Saturday, 30 June 2018

#54: Call Me Tonight (1986)


Director: Tatsuya Okamoto
Screenplay: Tatsuya Okamoto
Voice Cast: Sakiko Tamagawa as Rumi Natsumi; Chie Koujiro as Oyuki; Katsumi Toriumi as Ryo Sugiura; Rumiko Ukai as Maki; Toshihiko Seki as Hayata
Viewed in Japanese with English Subtitles

Synopsis: Rumi Natsumi is the youthful founder of a phone sex company whilst still in school. One client who rings her all female business is Ryo Sugiura, a young man who literally turns into a horrifying monster whenever he becomes sexually aroused. Fascinated by this, Rumi decides to meet him herself face-to-face. When his claim is proven to be true in a cafe, Rumi is un-phased by this and desires to help him overcome this issue.

One of the most interesting sides of Japanese anime and manga is how they deal with sexuality. To be frank, however, let's not just praise Japanese animation and manga for depicting sexuality with greater depth as, for every good work, for every bawdy sex joke that lands successfully, there's as much a dark side to this as well. Whilst there is a willingness to tackle sex and sensuality, from mainstream to hentai pornographic work, which can be gratifying especially as gay and (to a lesser extent) lesbian themes appear in both, there's sadly the other side, the Hyde to Jekyll, the problematic gender politics, the downright misogynistic and gross material.

The subject which this obscure thirty minute anime Call Me Tonight tackles, in the same decade where the beginnings of straight-to-video anime started and both this production and hentai anime came up as product for the format, is parodied directly within a film-within-the-film when protagonists Rumi and Ryo hide in a cinema. A sci-fi film where the tentacle aliens kill the male astronaut and have sinister intentions for the female one, stripping her for nefarious reasons. It's a sanitised take on a concept at its most infamous for Urotsukidōji (1987-1994), on one hand an epic of almost Lovecraftian narrative, nihilistic and horrifying yet complex and full of scale, yet on the other a problematic title in how it tackles its intentional sexual transgression on slanted gender lines, the males strong and turning into tentacle monsters, the women merely there for sexual violence from said tentacle monsters, justifiably condemned as misogynistic and offensive even in the butchered feature length cut you could buy on British video and DVD. And yet, just before that series came into existance, when it was originally a multi-episode straight-to-video anime itself, you have Call Me Tonight mocking that kind of story by showing a strong, sexually confident young woman literally taming a man who turns into such a monstrosity every time he gets an erection or aroused, trying to help him towards an adult, mature sexual life as his improvised therapist.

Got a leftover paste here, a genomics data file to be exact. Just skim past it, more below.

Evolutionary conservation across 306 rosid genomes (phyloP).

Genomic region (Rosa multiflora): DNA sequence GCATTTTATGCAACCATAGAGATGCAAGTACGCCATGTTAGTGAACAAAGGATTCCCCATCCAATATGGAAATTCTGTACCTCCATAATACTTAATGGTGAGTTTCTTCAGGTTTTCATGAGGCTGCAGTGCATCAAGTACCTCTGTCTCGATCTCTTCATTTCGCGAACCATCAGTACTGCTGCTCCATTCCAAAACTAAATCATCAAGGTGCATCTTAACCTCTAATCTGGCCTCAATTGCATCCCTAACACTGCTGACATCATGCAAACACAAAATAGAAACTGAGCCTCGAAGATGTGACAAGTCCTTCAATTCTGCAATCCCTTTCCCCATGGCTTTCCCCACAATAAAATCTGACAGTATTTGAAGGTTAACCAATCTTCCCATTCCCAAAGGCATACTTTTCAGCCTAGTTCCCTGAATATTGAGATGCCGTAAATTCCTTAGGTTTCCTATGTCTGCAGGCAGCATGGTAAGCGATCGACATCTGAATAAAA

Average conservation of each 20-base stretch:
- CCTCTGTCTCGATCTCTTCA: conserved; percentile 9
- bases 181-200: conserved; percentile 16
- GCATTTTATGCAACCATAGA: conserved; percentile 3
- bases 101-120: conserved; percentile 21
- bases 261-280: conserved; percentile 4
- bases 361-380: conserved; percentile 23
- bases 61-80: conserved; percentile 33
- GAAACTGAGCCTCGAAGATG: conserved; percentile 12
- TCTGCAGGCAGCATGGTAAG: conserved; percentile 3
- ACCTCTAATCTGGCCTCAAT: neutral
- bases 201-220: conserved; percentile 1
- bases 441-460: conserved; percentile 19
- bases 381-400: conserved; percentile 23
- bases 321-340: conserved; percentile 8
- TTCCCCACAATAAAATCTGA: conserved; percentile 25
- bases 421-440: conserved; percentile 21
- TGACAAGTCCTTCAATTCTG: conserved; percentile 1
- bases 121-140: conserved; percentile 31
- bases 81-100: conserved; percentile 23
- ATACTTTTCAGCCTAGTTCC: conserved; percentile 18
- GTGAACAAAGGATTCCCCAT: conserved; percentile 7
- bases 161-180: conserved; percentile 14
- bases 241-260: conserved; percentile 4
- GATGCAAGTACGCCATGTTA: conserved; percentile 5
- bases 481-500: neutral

Part of four OVAs called Pink Noise Vol. 1 - alongside Body Jack: Tanoshii Yutai Ridatsu (1987), Maryuu Senki (1987-89) and Campus Special Investigator Hikaruon (1987) - I suspect the creators of Call Me Tonight were doing this story as an excuse to draw gnarly creature designs, Ryo never turning into the same horrifying creature twice. There are numerous references to sci-fi and horror from the past throughout the short anime which prove this. (Such as the famous poster for the 1985 vampire film Fright Night as a jigsaw puzzle). However the jabs at hentai not far from its birth are so obvious, so much so that the explanation of Ryo's transformations as a life absorbing alien comes off as the one huge mark against the short. It's a terrible inclusion when as a metaphor of violent, destructive male libido these transformations are perfectly set up symbolically. Even the cliché of the nose bleed, a short hand in anime and manga to show sexual arousal when a character has a trickle of blood coming out their nose, is mocked in a gruesome way when, in a cafe, the blood doesn't stop flowing and covers the entire tiled floor.